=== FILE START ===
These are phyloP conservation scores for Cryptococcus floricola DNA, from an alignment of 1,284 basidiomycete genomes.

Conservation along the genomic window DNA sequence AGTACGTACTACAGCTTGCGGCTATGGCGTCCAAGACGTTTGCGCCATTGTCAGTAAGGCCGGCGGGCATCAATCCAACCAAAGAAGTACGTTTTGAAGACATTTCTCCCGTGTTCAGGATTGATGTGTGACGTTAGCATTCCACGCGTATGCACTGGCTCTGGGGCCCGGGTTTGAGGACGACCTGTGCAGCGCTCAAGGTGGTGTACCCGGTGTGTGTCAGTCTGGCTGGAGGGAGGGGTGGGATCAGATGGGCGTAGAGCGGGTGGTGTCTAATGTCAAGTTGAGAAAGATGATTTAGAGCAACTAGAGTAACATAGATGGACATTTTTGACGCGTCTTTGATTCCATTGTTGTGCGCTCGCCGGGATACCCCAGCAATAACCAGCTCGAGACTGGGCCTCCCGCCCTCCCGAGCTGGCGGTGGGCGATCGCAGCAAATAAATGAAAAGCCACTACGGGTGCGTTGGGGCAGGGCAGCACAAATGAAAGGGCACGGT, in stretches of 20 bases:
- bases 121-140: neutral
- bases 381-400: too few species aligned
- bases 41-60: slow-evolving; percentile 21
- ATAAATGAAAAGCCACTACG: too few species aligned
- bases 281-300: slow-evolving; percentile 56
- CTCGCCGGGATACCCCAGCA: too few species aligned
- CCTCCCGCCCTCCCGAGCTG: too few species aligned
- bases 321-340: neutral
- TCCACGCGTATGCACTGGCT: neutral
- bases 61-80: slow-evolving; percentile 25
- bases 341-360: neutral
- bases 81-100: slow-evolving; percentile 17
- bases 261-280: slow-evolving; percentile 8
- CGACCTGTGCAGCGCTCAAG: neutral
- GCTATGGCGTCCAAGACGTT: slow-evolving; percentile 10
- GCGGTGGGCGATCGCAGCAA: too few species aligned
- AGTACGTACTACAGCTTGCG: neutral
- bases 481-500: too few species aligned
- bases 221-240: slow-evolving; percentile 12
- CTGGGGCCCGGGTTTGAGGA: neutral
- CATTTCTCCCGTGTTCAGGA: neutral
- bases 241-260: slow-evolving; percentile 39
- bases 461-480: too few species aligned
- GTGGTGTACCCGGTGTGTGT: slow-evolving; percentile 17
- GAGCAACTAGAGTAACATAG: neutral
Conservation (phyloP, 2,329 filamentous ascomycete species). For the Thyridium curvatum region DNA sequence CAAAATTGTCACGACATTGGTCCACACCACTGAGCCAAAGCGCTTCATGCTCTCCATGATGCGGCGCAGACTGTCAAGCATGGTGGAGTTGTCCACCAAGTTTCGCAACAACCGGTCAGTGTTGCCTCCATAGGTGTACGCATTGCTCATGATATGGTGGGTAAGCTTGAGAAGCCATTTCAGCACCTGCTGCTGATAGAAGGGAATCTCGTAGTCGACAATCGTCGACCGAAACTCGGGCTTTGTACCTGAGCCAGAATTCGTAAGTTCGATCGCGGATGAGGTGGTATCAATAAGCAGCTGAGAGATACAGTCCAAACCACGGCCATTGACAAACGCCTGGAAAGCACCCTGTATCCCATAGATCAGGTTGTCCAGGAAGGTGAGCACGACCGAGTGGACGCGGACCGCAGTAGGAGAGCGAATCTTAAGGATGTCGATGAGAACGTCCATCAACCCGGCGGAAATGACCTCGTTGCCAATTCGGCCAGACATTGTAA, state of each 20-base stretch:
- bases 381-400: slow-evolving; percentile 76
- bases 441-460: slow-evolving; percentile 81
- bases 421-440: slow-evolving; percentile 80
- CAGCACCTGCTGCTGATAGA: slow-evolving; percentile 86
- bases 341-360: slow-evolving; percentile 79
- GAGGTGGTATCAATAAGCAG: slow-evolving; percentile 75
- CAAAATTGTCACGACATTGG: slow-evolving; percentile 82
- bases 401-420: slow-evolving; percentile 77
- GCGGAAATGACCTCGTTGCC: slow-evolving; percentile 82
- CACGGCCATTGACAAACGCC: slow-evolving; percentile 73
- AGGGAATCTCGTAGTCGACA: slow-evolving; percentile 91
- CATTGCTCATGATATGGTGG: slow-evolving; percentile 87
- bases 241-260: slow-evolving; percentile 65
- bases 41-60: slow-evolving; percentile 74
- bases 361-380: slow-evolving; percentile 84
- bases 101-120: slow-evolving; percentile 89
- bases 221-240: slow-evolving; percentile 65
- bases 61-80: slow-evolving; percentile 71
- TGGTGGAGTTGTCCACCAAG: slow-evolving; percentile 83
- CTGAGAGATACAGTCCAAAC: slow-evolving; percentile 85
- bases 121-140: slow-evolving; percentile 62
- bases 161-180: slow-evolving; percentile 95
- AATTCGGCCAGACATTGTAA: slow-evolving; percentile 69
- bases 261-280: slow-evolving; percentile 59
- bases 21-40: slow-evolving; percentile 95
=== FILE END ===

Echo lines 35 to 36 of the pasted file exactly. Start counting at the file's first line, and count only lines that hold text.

- CAAAATTGTCACGACATTGG: slow-evolving; percentile 82
- bases 401-420: slow-evolving; percentile 77